Public Shame in Education: Some Cultures Use It

This article about a teacher being terminated for supposedly “bullying” a bully made me think about an amusing incident when I was living in Vietnam.

I know nothing about the situation in the article, so I cannot comment whether the school administrators were right or not. However, the contrast in the educational philosophies between the United States and Vietnam are quick stark when you hear what happened to me.

When we were living in Thai Nguyen, Vietnam back in the late 1990s, we enrolled our eldest daughter in a Vietnamese grammar school. (I will have to post photos another day) My blonde-haired daughter was the only foreigner in the whole school. She learned all her subjects in Vietnamese, making lots of friends and becoming proficient in the language.

After several months of daily school activities, we received a note from the teacher that she would be holding a parent-teacher conference and that all parents, with their students were expected to attend.

I showed up to the classroom on a Saturday morning to find everyone there at the same time. We each filed into the room and were asked to sit down in the small desks as the teacher came to the teaching platform and greeted everyone.

Then to my amazement, the conference began. In Vietnam, everyone has a parent-teacher conference at the same time in front of everyone else.

The teacher began going down her list, talking about various students and their strengths and weaknesses. Let me reiterate: IN FRONT OF EVERYONE!

It was fascinating.

And then she came upon the name of one particularly naughty boy. She began to scold his parents because of his lazy attitude and how he wasn’t working hard enough.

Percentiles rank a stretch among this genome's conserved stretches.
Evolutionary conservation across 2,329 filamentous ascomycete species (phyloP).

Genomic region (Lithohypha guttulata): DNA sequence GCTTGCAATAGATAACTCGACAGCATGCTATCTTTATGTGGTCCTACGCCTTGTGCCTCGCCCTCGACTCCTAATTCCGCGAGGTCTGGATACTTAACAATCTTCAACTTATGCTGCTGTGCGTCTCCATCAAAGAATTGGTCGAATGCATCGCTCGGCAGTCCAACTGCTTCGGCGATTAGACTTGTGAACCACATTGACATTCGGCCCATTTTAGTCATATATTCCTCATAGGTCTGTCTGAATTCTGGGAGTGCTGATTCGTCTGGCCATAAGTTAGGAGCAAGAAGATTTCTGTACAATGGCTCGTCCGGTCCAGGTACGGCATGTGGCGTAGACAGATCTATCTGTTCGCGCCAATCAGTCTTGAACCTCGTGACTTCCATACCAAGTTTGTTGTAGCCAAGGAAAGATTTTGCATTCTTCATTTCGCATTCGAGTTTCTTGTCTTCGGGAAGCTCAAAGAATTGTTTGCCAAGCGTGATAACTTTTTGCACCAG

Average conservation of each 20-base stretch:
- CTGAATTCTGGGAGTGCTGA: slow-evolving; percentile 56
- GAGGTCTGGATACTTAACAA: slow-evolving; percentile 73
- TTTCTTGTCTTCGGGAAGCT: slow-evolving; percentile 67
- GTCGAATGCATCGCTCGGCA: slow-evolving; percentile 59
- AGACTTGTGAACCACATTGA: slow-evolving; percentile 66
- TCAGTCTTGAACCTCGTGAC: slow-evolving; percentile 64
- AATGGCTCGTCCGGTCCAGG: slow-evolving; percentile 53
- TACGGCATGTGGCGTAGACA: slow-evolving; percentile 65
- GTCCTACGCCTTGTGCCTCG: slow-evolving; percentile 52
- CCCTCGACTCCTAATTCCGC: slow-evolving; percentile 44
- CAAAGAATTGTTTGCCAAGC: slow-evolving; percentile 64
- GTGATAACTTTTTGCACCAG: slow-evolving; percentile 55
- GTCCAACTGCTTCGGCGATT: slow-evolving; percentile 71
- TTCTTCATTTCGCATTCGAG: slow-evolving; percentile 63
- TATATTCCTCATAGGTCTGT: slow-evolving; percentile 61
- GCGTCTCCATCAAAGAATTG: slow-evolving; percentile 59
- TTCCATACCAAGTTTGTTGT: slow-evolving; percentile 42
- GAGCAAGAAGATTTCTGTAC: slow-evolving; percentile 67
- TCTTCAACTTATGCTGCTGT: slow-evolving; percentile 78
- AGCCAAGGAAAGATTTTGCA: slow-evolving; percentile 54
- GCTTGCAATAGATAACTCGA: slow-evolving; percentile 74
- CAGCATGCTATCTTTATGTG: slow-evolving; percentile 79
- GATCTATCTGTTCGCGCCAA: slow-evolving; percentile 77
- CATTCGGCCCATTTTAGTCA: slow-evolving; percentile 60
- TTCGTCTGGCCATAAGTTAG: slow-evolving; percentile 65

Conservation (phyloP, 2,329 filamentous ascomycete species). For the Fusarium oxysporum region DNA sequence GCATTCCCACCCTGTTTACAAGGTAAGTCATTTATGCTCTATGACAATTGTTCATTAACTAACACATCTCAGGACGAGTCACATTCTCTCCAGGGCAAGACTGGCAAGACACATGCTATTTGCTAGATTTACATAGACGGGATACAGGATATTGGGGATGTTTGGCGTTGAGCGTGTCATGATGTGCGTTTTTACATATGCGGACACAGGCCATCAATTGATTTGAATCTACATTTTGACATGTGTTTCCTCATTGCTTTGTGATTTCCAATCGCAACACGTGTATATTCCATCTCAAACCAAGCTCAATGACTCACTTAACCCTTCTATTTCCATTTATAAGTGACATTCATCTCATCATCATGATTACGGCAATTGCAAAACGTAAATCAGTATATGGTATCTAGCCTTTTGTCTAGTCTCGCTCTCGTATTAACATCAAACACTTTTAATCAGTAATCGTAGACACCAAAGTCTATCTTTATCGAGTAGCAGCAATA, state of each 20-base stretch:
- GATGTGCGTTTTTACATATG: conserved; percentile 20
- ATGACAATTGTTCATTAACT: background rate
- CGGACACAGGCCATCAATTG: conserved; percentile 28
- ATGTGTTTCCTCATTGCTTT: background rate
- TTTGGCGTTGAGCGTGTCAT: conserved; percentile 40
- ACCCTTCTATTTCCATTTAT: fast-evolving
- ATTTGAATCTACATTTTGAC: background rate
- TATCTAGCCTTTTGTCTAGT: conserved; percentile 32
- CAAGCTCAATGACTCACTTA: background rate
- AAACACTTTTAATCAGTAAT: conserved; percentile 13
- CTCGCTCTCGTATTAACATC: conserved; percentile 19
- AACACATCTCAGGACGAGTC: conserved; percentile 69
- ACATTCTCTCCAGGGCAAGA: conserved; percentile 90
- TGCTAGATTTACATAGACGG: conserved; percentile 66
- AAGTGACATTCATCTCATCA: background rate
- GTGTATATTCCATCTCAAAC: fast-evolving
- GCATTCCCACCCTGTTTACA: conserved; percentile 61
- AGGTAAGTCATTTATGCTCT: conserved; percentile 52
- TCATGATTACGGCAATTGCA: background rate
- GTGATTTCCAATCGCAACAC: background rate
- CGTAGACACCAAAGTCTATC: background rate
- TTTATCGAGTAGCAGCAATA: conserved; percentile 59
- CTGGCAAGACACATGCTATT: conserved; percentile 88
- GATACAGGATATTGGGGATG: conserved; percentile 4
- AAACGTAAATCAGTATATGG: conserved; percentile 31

This was getting good!

And then she added this: “And Mr. —, your son is doing poorly with his math. Look at Brittany. She is a foreigner. And she is only learning the Vietnamese language, but she is doing better work than your son!”

I gulped. I looked at the father’s face and he beaming with a grin from ear to ear. The other parents were laughing and looking at him, and I just had this awkward feeling in the back of my throat.

Talk about peer pressure! The father kept smiling, and left the scene without making a fuss. But I am sure that that little boy had the whipping of his life when he got home. I’m also sure that his grades and effort dramatically increased from there on out.

Public shame and humiliation is a powerful weapon that a Vietnamese teacher will use. Why? Because a Vietnamese teacher has the power. The teacher has status. The teacher is revered and respected. When the teacher calls someone out, behavior changes will be made.

I’m not sure public shame in America would do any good, but the underlying values and philosophy of the two systems at least should give us reason to think.

 

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